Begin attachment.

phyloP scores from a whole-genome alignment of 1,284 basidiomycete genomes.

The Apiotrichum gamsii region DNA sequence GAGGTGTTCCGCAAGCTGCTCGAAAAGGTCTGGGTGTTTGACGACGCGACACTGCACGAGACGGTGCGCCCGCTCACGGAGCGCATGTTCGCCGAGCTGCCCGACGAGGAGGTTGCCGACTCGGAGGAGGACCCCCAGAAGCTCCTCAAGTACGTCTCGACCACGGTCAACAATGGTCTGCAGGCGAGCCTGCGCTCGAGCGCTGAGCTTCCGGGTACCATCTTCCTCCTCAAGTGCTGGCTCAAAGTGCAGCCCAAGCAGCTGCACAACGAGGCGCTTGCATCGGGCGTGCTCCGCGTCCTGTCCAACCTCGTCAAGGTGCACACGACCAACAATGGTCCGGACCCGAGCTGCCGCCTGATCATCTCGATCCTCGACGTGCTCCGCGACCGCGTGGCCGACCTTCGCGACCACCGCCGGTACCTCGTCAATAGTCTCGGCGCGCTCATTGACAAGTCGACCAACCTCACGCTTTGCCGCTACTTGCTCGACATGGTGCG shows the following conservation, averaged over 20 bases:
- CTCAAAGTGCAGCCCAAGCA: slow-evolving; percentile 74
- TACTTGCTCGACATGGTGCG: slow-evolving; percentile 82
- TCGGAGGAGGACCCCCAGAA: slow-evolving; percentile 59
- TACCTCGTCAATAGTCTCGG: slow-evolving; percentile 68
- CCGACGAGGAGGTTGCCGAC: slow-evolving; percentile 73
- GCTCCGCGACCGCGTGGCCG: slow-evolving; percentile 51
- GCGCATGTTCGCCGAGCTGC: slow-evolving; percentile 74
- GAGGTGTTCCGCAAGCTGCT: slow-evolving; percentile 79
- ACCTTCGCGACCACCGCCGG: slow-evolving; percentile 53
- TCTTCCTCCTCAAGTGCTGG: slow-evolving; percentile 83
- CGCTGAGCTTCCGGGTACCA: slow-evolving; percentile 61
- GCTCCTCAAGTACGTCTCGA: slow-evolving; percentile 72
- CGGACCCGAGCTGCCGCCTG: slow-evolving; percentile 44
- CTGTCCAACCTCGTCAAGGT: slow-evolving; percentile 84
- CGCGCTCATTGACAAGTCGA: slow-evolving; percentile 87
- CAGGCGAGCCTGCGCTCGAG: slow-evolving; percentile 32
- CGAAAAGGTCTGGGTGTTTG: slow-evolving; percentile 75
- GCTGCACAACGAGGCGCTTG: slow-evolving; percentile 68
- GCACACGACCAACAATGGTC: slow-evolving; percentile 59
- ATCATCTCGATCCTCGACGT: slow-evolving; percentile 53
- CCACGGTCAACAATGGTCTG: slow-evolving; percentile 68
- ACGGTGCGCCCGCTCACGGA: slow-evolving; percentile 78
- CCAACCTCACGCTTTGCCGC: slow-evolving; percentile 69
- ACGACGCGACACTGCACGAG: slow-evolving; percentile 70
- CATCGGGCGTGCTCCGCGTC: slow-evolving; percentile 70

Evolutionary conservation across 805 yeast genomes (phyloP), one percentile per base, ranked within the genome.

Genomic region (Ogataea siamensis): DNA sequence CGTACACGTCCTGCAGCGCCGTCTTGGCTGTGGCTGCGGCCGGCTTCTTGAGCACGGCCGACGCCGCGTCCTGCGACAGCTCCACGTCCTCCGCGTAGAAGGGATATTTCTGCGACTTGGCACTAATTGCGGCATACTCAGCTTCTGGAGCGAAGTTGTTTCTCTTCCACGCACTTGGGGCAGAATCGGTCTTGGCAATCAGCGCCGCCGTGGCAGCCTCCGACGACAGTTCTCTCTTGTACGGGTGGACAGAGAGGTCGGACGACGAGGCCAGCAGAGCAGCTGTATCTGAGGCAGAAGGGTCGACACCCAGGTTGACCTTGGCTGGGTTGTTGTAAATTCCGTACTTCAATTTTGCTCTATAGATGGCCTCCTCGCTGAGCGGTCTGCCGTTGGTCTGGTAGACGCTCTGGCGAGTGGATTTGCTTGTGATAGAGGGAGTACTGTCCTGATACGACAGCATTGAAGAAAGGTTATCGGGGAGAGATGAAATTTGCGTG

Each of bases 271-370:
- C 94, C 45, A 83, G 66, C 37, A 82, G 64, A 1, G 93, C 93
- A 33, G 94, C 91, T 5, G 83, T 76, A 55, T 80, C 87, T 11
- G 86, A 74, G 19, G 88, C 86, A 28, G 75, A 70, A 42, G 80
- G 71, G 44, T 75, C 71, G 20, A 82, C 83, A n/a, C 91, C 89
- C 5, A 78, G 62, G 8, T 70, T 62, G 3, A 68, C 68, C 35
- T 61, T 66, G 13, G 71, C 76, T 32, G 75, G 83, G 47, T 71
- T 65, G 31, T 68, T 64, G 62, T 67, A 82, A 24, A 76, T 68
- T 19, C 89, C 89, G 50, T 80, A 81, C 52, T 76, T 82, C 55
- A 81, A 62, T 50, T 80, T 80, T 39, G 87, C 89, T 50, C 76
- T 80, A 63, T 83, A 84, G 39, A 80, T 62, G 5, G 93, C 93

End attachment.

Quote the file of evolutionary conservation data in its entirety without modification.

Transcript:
phyloP scores from a whole-genome alignment of 1,284 basidiomycete genomes.

The Apiotrichum gamsii region DNA sequence GAGGTGTTCCGCAAGCTGCTCGAAAAGGTCTGGGTGTTTGACGACGCGACACTGCACGAGACGGTGCGCCCGCTCACGGAGCGCATGTTCGCCGAGCTGCCCGACGAGGAGGTTGCCGACTCGGAGGAGGACCCCCAGAAGCTCCTCAAGTACGTCTCGACCACGGTCAACAATGGTCTGCAGGCGAGCCTGCGCTCGAGCGCTGAGCTTCCGGGTACCATCTTCCTCCTCAAGTGCTGGCTCAAAGTGCAGCCCAAGCAGCTGCACAACGAGGCGCTTGCATCGGGCGTGCTCCGCGTCCTGTCCAACCTCGTCAAGGTGCACACGACCAACAATGGTCCGGACCCGAGCTGCCGCCTGATCATCTCGATCCTCGACGTGCTCCGCGACCGCGTGGCCGACCTTCGCGACCACCGCCGGTACCTCGTCAATAGTCTCGGCGCGCTCATTGACAAGTCGACCAACCTCACGCTTTGCCGCTACTTGCTCGACATGGTGCG shows the following conservation, averaged over 20 bases:
- CTCAAAGTGCAGCCCAAGCA: slow-evolving; percentile 74
- TACTTGCTCGACATGGTGCG: slow-evolving; percentile 82
- TCGGAGGAGGACCCCCAGAA: slow-evolving; percentile 59
- TACCTCGTCAATAGTCTCGG: slow-evolving; percentile 68
- CCGACGAGGAGGTTGCCGAC: slow-evolving; percentile 73
- GCTCCGCGACCGCGTGGCCG: slow-evolving; percentile 51
- GCGCATGTTCGCCGAGCTGC: slow-evolving; percentile 74
- GAGGTGTTCCGCAAGCTGCT: slow-evolving; percentile 79
- ACCTTCGCGACCACCGCCGG: slow-evolving; percentile 53
- TCTTCCTCCTCAAGTGCTGG: slow-evolving; percentile 83
- CGCTGAGCTTCCGGGTACCA: slow-evolving; percentile 61
- GCTCCTCAAGTACGTCTCGA: slow-evolving; percentile 72
- CGGACCCGAGCTGCCGCCTG: slow-evolving; percentile 44
- CTGTCCAACCTCGTCAAGGT: slow-evolving; percentile 84
- CGCGCTCATTGACAAGTCGA: slow-evolving; percentile 87
- CAGGCGAGCCTGCGCTCGAG: slow-evolving; percentile 32
- CGAAAAGGTCTGGGTGTTTG: slow-evolving; percentile 75
- GCTGCACAACGAGGCGCTTG: slow-evolving; percentile 68
- GCACACGACCAACAATGGTC: slow-evolving; percentile 59
- ATCATCTCGATCCTCGACGT: slow-evolving; percentile 53
- CCACGGTCAACAATGGTCTG: slow-evolving; percentile 68
- ACGGTGCGCCCGCTCACGGA: slow-evolving; percentile 78
- CCAACCTCACGCTTTGCCGC: slow-evolving; percentile 69
- ACGACGCGACACTGCACGAG: slow-evolving; percentile 70
- CATCGGGCGTGCTCCGCGTC: slow-evolving; percentile 70

Evolutionary conservation across 805 yeast genomes (phyloP), one percentile per base, ranked within the genome.

Genomic region (Ogataea siamensis): DNA sequence CGTACACGTCCTGCAGCGCCGTCTTGGCTGTGGCTGCGGCCGGCTTCTTGAGCACGGCCGACGCCGCGTCCTGCGACAGCTCCACGTCCTCCGCGTAGAAGGGATATTTCTGCGACTTGGCACTAATTGCGGCATACTCAGCTTCTGGAGCGAAGTTGTTTCTCTTCCACGCACTTGGGGCAGAATCGGTCTTGGCAATCAGCGCCGCCGTGGCAGCCTCCGACGACAGTTCTCTCTTGTACGGGTGGACAGAGAGGTCGGACGACGAGGCCAGCAGAGCAGCTGTATCTGAGGCAGAAGGGTCGACACCCAGGTTGACCTTGGCTGGGTTGTTGTAAATTCCGTACTTCAATTTTGCTCTATAGATGGCCTCCTCGCTGAGCGGTCTGCCGTTGGTCTGGTAGACGCTCTGGCGAGTGGATTTGCTTGTGATAGAGGGAGTACTGTCCTGATACGACAGCATTGAAGAAAGGTTATCGGGGAGAGATGAAATTTGCGTG

Each of bases 271-370:
- C 94, C 45, A 83, G 66, C 37, A 82, G 64, A 1, G 93, C 93
- A 33, G 94, C 91, T 5, G 83, T 76, A 55, T 80, C 87, T 11
- G 86, A 74, G 19, G 88, C 86, A 28, G 75, A 70, A 42, G 80
- G 71, G 44, T 75, C 71, G 20, A 82, C 83, A n/a, C 91, C 89
- C 5, A 78, G 62, G 8, T 70, T 62, G 3, A 68, C 68, C 35
- T 61, T 66, G 13, G 71, C 76, T 32, G 75, G 83, G 47, T 71
- T 65, G 31, T 68, T 64, G 62, T 67, A 82, A 24, A 76, T 68
- T 19, C 89, C 89, G 50, T 80, A 81, C 52, T 76, T 82, C 55
- A 81, A 62, T 50, T 80, T 80, T 39, G 87, C 89, T 50, C 76
- T 80, A 63, T 83, A 84, G 39, A 80, T 62, G 5, G 93, C 93